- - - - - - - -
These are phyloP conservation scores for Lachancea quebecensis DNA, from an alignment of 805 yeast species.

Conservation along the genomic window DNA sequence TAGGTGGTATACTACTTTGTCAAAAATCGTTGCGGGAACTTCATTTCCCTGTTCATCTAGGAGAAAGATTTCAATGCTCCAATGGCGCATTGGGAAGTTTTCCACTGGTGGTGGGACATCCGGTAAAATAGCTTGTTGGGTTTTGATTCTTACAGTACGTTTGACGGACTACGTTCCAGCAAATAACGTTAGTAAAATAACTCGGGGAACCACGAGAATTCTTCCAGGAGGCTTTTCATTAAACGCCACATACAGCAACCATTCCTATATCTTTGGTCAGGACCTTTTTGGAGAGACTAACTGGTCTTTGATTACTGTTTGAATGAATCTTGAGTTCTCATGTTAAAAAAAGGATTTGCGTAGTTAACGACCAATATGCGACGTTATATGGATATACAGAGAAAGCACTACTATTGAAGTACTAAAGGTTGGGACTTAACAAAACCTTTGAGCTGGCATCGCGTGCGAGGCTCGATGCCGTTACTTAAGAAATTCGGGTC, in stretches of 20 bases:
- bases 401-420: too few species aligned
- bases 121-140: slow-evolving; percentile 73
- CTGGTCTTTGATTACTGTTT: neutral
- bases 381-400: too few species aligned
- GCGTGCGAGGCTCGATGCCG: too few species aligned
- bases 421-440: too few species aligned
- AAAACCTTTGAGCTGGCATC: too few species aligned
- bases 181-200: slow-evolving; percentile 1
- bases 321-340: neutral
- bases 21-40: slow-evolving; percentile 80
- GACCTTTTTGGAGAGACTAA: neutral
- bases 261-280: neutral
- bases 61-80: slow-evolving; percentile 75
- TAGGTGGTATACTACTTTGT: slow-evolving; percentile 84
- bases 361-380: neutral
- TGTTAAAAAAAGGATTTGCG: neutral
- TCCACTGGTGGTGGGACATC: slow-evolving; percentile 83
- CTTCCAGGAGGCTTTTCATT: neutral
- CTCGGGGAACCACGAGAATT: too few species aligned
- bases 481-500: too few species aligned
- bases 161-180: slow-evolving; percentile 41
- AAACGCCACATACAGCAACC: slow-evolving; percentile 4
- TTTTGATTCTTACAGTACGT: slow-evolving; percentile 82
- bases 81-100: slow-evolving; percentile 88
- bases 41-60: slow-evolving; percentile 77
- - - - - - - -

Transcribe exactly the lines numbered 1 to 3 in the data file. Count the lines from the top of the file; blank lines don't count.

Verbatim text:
These are phyloP conservation scores for Lachancea quebecensis DNA, from an alignment of 805 yeast species.

Conservation along the genomic window DNA sequence TAGGTGGTATACTACTTTGTCAAAAATCGTTGCGGGAACTTCATTTCCCTGTTCATCTAGGAGAAAGATTTCAATGCTCCAATGGCGCATTGGGAAGTTTTCCACTGGTGGTGGGACATCCGGTAAAATAGCTTGTTGGGTTTTGATTCTTACAGTACGTTTGACGGACTACGTTCCAGCAAATAACGTTAGTAAAATAACTCGGGGAACCACGAGAATTCTTCCAGGAGGCTTTTCATTAAACGCCACATACAGCAACCATTCCTATATCTTTGGTCAGGACCTTTTTGGAGAGACTAACTGGTCTTTGATTACTGTTTGAATGAATCTTGAGTTCTCATGTTAAAAAAAGGATTTGCGTAGTTAACGACCAATATGCGACGTTATATGGATATACAGAGAAAGCACTACTATTGAAGTACTAAAGGTTGGGACTTAACAAAACCTTTGAGCTGGCATCGCGTGCGAGGCTCGATGCCGTTACTTAAGAAATTCGGGTC, in stretches of 20 bases:
- bases 401-420: too few species aligned